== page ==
The Assault in the East

The Assault in the East

November 16th marked the largest Armenian-Azerbaijani clashes since 2020’s 44 Day War in Artsakh. This time Azerbaijan attacked the Republic of Armenia itself. Here is what happened on that day and prior to the attack.

Text: Zareh-Sevag Sarkissian

 

On November 16, Armenia witnessed the largest Azerbaijani offensive ever on its soil since the conclusion of the Second Artsakh War that ended last November. Due to incompetence, ill preparation, and erroneous strategic decisions, the Armenian side eventually capitulated against the Azerbaijani Armed Forces. This culminated into a spiral of chaotic events that ultimately led to yesterday's Azerbaijani offensive on key positions and roads in Syunik province i.e., Armenian proper.

The major Azerbaijani-led offensive began at around 1 pm aimed at several Armenian positions along the entire eastern border of the Republic of Armenia (RA). Many Azerbaijani subdivisions took part in the offensive, supplemented by armoured vehicles, firearms of different calibres, and heavy artillery fire. The RA Armed Forces subdivisions defended their ground to prevent the enemy's advance. The battles kept raging on, with losses stacking up on both sides and the loss of two Armenian military bases at around 4 pm. However, the intensity of the battles did not simmer down as time passed with the situation remaining extremely tense.

True to their customs, a large disinformation campaign also took place by the Azerbaijani authorities and conspirators during this entire situation blaming the Armenian side for enticing violence and starting the offensive by attacking Azerbaijani positions along the border.

The heavy fighting continued for a few more hours lasting until early evening, when the newly-appointed Minister of Defence, Suren Papikyan (a rather controversial figure) – appointed on November 15 – held a telephone conversation with his Russian counterpart, Army General Sergei Shoigu, during which the latter expressed readiness to make every effort to end hostilities, return prisoners of war, and resolve the situation.  A ceasefire was thus agreed upon through the mediation of the Russian government at 6:30 pm.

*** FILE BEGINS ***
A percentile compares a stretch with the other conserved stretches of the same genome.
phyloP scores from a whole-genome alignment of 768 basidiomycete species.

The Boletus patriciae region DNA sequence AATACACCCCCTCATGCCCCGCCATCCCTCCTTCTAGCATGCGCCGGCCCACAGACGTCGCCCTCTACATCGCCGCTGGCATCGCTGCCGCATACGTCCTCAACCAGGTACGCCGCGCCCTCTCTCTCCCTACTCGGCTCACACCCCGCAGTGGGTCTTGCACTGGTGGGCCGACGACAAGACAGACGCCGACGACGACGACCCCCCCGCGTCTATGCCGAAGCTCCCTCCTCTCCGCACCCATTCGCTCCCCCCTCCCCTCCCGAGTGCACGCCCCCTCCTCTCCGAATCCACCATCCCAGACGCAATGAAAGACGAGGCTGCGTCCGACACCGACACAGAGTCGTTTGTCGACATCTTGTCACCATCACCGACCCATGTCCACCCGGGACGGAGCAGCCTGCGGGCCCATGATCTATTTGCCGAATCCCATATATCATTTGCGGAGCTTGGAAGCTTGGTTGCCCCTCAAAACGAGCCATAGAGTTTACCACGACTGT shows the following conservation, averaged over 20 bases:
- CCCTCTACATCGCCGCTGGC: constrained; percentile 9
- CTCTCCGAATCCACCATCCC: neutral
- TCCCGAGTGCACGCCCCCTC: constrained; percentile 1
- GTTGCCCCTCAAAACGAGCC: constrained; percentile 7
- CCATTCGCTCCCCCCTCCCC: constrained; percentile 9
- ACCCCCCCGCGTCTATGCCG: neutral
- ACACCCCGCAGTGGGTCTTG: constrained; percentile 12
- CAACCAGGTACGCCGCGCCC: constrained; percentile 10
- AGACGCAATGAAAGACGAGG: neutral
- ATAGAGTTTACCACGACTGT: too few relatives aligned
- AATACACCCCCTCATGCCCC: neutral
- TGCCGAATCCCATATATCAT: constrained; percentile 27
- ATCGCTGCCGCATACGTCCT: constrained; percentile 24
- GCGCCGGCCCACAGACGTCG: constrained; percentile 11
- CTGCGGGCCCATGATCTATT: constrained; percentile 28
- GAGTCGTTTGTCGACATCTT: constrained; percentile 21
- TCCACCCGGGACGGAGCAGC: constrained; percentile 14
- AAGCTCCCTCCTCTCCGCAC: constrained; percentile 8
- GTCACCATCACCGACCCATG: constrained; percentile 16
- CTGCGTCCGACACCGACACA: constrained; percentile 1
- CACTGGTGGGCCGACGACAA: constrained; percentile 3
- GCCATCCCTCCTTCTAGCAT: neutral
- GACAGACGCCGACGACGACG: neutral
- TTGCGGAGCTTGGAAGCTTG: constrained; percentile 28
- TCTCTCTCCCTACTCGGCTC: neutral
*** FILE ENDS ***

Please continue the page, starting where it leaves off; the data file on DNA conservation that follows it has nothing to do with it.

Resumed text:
As of today, the border situation was relatively stable and the ceasefire agreement was generally being observed. The enemy's losses, as a result of the November 16 hostilities, amounted up to 70 killed and wounded servicemen, 4 BTR armoured personnel carriers, 1 Sandcat armoured vehicle, 5 transport vehicles, as well as significant losses in military equipment.

The Armenian losses confirmed by the RA's Ministry of Defence (MoD) were 1 killed and 13 captured servicemen, with another 24 servicemen missing in action. The two aforementioned military bases remain under enemy hands.

The entire event that took place was by no means isolated. It was part of a larger series of offenses committed by the Azerbaijani Armed Forces during the past week again on the eastern Armenian-Azerbaijani border. A campaign of taunting and probing by the Azerbaijani aggressors saw their armed forces engage in many violations and skirmishes against that of the RA particularly on the 14th of November. The attacks began at 2 pm and were repulsed by the RA subdivisions present at the site of the incursions and ended at around 7 pm. There were no casualties from the Armenian side that day, and wide-spreading rumours on social networks of enemy armoured vehicles penetrating the RA were declared false by the RA MoD. The enemy eventually withdrew after Russian-mediated negotiations.

A day prior, on November 13, at around 12:10 pm, Azerbaijani Armed Forces opened fire on Armenian positions located in the direction of the Gegharkunik region on the Armenian-Azerbaijani border, particularly in the direction of Verin Shorzha. The enemy's fire was silenced by retaliatory actions, and no there were no victims from the Armenian side.

The incumbent Armenian Human Rights Defender, Armen Tatoyan believes the real reason behind Azerbaijan's decision to open border and customs checkpoints on a key interstate road in the south of Armenia is the established policy of propaganda of hatred and enmity against Armenians under the auspices of the Azerbaijani state.

"In addition, the Azerbaijani authorities are well aware that the blocking of the Goris-Kapan road or the so-called Azerbaijani border and customs control will lead to violations of the rights of civilians, serious humanitarian problems, including the isolation of many settlements," the Ombudsman continued.

Alongside that, the territory in which the Azeri forces attacked Syunik was the nearest point to their exclave of Nakhichevan. This demonstrates that their war-fueling rhetoric of "liberating Zangezur" is part of their strategy to reunite with that exclave while cutting off and isolating the rest of Syunik province from the remainder of the RA. 

As of November 17, the situation seemed calm and the ceasefire prevailed. However, it is uncertain when another attack may take place, where it may unfold, nor is it certain what fate awaits the captured servicemen who remain under the hands of the Azerbaijani Armed Forces.

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